“Love, it seems, arrives not only unannounced, but so accidentally, so randomly, as to make you wonder why you, why anyone, believes even fleetingly in laws of cause and effect.”
So writes Michael Cunningham in his 2014 novel “The Snow Queen.“ It is a gentle novel, the kind that builds slowly, in waves, rather than the kind that whisks you away. But there are moments like this one, observations about love and life that induce a powerful feeling of clarity and reflection, that give the story real weight.
We meet Barrett first, in his own moment of observation. To be more precise, what Barrett observes is a giant light in the sky hovering above Central Park one winter night. The light arrives at a good time — Barrett is recovering from the sudden termination of another relationship, and coping with a general feeling of floundering as an adult human living in the new millennium. The light seems to promise something, though he’s not sure what. At the very least, just bearing witness to such a thing makes him feel like there might be something special, something worth examining about his earthly experience after all. Continue reading “Staff Review: The Snow Queen by Michael Cunningham”
Even if you aren’t interested in dragons or dark academia, chances are you’ve heard about “Fourth Wing” by Rebecca Yarros. It is all over social media and the holds list is quite long. There are read alikes at the bottom of this blog to check out in the meantime, but first I’m going to give a mostly spoiler-free review, so skip ahead if you want to go in knowing nothing.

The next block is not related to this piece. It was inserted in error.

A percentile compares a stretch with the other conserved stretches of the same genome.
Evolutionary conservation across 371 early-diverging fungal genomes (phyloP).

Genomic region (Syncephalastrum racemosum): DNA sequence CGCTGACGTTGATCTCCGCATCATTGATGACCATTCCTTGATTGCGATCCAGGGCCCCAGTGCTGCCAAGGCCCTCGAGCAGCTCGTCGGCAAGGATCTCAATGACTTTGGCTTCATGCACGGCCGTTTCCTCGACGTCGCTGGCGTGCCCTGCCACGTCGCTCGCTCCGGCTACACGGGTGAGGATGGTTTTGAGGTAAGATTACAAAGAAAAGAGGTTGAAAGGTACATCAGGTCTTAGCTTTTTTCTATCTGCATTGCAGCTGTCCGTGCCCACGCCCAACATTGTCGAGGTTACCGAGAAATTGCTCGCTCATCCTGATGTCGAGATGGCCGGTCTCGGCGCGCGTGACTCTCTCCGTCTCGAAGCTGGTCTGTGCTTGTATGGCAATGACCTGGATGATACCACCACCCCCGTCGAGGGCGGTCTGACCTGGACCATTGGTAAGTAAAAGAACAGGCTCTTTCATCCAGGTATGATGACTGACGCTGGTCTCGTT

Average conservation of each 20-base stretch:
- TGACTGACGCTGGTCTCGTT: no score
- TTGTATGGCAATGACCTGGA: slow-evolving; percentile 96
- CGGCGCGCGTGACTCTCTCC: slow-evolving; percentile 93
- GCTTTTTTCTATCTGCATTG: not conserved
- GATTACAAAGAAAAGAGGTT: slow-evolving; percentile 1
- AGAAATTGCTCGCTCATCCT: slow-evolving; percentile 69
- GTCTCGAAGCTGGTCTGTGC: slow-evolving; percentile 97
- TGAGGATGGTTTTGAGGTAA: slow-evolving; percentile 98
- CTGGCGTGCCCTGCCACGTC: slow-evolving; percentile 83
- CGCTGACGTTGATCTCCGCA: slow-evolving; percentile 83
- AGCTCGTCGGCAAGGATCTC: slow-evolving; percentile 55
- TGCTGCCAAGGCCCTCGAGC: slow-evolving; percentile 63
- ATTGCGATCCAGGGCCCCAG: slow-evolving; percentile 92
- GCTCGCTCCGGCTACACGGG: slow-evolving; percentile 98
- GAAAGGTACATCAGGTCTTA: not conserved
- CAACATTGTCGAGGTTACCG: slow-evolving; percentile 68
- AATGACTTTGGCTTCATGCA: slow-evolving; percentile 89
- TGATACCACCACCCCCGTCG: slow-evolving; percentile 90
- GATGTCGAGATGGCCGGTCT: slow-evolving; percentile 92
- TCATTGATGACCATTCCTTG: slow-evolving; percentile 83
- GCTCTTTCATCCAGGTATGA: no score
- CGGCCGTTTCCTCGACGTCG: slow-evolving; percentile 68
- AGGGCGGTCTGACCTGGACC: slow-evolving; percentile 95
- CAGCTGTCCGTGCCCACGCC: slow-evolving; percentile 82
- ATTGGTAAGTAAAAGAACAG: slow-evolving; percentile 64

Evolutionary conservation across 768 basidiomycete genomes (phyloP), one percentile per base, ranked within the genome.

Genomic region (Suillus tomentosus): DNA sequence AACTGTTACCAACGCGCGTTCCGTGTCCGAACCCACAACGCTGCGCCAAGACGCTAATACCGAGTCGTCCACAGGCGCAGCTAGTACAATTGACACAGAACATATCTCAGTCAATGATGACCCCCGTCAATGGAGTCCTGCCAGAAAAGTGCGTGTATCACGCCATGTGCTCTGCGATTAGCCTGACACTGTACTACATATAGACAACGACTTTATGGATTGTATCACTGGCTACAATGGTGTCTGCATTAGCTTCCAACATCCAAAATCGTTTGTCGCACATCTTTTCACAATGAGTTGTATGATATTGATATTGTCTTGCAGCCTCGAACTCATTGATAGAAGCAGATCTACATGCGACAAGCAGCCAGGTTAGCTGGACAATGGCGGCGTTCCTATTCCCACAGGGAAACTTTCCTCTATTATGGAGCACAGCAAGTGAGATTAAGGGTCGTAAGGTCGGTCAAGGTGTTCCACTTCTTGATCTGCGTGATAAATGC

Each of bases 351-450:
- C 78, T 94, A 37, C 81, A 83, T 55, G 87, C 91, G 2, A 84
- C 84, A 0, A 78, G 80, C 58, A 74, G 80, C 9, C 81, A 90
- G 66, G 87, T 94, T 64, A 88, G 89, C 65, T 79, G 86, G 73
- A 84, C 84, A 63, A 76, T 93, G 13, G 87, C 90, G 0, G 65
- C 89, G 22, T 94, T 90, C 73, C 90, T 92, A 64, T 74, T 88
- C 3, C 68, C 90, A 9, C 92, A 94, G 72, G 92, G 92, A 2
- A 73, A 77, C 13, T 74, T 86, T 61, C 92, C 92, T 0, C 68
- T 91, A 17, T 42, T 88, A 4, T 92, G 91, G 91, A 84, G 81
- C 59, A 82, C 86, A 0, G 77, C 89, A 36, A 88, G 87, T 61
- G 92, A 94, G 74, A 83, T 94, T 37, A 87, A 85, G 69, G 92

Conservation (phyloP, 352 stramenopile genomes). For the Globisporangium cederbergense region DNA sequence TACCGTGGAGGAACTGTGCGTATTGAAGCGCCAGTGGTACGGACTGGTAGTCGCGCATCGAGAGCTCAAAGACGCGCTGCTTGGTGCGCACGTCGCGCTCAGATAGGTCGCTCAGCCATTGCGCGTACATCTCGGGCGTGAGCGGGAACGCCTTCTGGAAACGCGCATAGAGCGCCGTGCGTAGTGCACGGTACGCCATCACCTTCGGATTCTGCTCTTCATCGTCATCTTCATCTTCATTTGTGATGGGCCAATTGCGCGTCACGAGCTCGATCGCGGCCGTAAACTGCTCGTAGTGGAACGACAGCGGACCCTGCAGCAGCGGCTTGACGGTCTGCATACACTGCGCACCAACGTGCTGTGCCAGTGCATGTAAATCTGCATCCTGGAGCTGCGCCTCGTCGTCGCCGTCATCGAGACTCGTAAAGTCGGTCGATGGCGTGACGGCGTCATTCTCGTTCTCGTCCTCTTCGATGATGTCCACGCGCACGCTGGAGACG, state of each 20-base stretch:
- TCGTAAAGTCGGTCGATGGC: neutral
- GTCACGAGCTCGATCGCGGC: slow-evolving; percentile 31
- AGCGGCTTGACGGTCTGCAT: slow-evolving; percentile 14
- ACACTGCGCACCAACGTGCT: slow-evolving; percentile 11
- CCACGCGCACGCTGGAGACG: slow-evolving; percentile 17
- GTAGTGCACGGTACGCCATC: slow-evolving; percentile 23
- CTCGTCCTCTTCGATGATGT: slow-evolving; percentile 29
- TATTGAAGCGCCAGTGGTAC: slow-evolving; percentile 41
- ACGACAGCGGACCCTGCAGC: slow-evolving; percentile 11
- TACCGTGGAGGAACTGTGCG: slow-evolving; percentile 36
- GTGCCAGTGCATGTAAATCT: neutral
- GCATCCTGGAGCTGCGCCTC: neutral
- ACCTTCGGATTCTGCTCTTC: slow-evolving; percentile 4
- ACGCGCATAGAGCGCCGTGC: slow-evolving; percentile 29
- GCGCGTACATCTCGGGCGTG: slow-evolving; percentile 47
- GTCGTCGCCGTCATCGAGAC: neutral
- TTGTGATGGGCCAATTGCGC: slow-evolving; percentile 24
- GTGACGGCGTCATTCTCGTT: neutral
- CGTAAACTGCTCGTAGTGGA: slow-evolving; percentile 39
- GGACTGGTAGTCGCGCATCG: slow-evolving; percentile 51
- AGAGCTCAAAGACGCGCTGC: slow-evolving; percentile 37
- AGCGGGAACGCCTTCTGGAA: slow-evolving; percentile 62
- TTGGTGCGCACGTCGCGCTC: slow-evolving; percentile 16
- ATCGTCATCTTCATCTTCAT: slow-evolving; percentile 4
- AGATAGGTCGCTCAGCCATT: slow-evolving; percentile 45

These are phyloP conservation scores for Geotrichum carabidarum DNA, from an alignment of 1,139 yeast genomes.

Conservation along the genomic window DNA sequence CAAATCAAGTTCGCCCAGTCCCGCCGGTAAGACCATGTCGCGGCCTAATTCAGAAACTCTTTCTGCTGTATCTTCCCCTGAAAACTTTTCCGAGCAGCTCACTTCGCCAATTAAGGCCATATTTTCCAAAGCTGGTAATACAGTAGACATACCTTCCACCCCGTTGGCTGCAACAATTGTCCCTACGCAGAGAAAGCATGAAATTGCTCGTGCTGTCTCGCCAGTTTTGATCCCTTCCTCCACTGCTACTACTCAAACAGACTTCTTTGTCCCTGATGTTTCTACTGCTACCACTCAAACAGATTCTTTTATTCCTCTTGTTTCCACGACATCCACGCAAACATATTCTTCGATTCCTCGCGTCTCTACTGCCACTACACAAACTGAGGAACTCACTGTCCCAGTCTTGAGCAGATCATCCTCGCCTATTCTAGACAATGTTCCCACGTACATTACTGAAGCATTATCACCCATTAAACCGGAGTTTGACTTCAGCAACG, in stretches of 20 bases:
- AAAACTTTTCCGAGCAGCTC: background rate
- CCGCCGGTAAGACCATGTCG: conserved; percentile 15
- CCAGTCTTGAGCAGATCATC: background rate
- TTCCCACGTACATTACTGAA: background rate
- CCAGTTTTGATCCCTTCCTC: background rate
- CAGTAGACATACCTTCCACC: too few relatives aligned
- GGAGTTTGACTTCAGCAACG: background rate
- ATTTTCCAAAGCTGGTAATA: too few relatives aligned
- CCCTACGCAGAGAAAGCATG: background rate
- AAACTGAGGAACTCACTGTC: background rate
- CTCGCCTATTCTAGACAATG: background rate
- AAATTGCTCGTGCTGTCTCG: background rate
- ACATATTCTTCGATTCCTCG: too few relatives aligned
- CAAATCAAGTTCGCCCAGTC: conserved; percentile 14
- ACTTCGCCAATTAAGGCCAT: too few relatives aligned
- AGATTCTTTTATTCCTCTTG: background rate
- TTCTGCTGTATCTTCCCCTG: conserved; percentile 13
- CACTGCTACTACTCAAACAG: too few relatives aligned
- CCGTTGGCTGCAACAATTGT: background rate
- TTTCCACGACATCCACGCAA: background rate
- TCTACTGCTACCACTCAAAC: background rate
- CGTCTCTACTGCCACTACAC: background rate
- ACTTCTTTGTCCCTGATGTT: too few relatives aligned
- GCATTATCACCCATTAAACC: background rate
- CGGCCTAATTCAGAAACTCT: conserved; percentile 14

Violet Sorrengail was supposed to enter the Scribe Quadrant, but the commanding general (her mother) has ordered Violet to join the hundreds of candidates striving to become dragon riders. But when you’re smaller than everyone else and your body is weak, death is only a heartbeat away because if the training doesn’t kill you, the dragons will. And the other candidates would kill her just for being her mother’s daughter. Yet, with every day that passes, the war outside grows more deadly, the kingdom’s protective wards are failing, and the death toll continues to rise.
I really didn’t love this book. Continue reading “Fourth Wing: Staff Review and Read Alikes”
At any given library, Zadie Smith is one of those authors who claims her own shelf, or two (And that’s just in the fiction section. You’ll find her essay collections in nonfiction, somewhere in the 800s). It’s hard to miss the Zadie Smith shelf, with its bulky hardbacks and bright colors. And if you’re like me, it’s hard to walk past her name once you’ve spotted it — a name you’ve seen referenced by your favorite authors; a name that seems to invoke the idea of contemporary literature itself. It was this feeling of promise, of cultural weight, that brought me to a halt at the end of the “Smith”s. I pulled “The Autograph Man,” a large white thing boasting a protagonist by the name of Alex Li-Tandem (A Chinese main character? What are the odds? I had to investigate). After a heartrending prologue, the story begins:
”You’re either for me or against me, thought Alex Li-Tandem, referring to the daylight and, more generally, to the day. He stretched flat and made two fists. He was fully determined to lie right here until he was given something to work with, something noble, something fine. He saw no purpose in leaving his bed for a day that was against him from the get-go. He had tried it before; no good could come from it. A moment later he was surprised to feel a flush of warm light dappled over him, filtered through a blind. Nonviolent light. This was encouraging.” Continue reading “Staff Review: The First Two Novels of Zadie Smith”